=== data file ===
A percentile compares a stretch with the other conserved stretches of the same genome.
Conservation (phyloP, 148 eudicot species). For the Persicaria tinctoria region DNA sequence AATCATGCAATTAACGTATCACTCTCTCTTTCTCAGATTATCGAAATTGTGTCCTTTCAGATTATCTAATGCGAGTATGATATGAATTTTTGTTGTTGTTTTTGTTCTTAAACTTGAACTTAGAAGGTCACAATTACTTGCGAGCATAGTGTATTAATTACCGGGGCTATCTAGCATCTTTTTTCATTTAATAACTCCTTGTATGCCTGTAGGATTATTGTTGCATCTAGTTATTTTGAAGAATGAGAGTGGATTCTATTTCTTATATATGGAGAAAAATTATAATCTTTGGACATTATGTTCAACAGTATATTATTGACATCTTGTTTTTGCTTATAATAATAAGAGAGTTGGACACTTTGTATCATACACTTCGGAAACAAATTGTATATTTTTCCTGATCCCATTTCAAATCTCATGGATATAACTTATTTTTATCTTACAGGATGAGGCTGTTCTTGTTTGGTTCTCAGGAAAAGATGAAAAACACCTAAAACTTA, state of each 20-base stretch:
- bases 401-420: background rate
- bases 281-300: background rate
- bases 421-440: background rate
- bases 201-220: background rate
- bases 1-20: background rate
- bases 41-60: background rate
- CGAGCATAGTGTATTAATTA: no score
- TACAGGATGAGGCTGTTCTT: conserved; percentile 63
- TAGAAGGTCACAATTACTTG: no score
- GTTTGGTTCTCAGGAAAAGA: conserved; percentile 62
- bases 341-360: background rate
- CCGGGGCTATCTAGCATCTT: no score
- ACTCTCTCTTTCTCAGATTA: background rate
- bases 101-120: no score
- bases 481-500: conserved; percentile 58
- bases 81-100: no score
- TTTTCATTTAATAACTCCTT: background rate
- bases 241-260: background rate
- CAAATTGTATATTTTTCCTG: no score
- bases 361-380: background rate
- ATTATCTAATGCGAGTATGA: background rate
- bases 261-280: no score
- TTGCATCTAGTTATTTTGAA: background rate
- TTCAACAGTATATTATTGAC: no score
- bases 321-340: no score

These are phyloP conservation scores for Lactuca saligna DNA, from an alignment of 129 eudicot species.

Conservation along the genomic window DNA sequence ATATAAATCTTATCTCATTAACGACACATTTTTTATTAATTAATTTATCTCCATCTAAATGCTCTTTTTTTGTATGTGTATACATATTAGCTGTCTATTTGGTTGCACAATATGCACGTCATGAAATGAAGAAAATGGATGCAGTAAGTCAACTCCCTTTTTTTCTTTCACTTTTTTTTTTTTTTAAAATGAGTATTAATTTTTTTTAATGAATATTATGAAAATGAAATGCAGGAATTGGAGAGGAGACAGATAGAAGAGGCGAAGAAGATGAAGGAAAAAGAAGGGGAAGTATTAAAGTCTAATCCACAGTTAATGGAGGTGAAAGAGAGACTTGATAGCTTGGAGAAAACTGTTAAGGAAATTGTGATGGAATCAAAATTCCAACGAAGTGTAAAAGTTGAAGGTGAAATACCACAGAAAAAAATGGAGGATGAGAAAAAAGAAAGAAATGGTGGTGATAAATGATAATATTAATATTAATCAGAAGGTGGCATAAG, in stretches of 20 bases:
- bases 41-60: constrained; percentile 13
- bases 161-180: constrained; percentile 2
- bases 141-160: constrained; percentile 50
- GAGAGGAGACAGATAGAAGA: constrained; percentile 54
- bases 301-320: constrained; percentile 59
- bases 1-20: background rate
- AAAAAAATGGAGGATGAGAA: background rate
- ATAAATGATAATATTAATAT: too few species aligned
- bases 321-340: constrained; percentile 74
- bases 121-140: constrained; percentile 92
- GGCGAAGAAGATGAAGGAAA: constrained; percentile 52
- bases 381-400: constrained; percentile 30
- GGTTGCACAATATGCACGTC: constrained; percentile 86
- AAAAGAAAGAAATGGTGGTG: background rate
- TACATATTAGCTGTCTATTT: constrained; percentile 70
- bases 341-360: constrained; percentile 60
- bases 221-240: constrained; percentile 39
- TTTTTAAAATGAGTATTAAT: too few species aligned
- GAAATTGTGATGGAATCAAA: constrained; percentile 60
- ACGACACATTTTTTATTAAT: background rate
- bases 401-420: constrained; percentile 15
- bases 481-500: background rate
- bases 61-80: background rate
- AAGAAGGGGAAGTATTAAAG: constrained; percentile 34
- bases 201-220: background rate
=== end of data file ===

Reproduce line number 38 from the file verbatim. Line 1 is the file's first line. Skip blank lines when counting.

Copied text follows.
- bases 321-340: constrained; percentile 74